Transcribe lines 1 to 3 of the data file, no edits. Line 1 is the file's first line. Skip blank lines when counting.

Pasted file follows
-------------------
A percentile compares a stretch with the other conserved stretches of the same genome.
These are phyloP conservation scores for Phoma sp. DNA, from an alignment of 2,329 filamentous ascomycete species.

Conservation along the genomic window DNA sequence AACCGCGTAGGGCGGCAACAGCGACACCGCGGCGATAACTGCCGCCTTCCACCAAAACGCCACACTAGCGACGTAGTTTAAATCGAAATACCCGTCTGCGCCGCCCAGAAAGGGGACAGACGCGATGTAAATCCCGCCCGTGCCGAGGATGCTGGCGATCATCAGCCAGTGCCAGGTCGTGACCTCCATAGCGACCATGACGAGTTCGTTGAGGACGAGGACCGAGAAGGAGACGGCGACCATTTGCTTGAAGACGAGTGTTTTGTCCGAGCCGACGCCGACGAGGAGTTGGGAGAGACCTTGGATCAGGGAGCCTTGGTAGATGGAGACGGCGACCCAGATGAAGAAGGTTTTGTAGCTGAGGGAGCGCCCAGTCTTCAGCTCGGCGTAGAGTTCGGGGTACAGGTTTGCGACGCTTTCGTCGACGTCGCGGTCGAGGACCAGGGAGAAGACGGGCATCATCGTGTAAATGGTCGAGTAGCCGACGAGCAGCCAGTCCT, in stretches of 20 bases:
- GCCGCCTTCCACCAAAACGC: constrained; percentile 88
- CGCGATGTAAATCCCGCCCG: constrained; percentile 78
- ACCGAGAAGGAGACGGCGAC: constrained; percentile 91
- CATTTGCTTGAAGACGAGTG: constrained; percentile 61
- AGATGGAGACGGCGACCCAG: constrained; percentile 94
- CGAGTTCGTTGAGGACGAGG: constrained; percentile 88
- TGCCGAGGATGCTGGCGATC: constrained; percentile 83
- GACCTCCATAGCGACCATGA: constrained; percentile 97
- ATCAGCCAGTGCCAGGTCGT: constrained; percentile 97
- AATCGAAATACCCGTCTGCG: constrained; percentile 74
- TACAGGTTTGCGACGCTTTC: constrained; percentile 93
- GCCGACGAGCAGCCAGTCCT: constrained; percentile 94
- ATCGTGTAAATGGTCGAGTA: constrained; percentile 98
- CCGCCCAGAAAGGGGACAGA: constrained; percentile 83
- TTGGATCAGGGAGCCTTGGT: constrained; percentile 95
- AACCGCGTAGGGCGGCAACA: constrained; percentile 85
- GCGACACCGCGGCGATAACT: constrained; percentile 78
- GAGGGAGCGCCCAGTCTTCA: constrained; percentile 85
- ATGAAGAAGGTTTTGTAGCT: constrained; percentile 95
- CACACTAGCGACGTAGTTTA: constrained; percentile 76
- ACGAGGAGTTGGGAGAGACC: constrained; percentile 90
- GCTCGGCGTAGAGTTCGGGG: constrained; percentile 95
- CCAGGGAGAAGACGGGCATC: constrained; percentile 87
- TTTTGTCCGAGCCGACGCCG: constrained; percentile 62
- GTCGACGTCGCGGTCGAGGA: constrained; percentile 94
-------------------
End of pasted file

A percentile compares a stretch with the other conserved stretches of the same genome.
These are phyloP conservation scores for Phoma sp. DNA, from an alignment of 2,329 filamentous ascomycete species.

Conservation along the genomic window DNA sequence AACCGCGTAGGGCGGCAACAGCGACACCGCGGCGATAACTGCCGCCTTCCACCAAAACGCCACACTAGCGACGTAGTTTAAATCGAAATACCCGTCTGCGCCGCCCAGAAAGGGGACAGACGCGATGTAAATCCCGCCCGTGCCGAGGATGCTGGCGATCATCAGCCAGTGCCAGGTCGTGACCTCCATAGCGACCATGACGAGTTCGTTGAGGACGAGGACCGAGAAGGAGACGGCGACCATTTGCTTGAAGACGAGTGTTTTGTCCGAGCCGACGCCGACGAGGAGTTGGGAGAGACCTTGGATCAGGGAGCCTTGGTAGATGGAGACGGCGACCCAGATGAAGAAGGTTTTGTAGCTGAGGGAGCGCCCAGTCTTCAGCTCGGCGTAGAGTTCGGGGTACAGGTTTGCGACGCTTTCGTCGACGTCGCGGTCGAGGACCAGGGAGAAGACGGGCATCATCGTGTAAATGGTCGAGTAGCCGACGAGCAGCCAGTCCT, in stretches of 20 bases: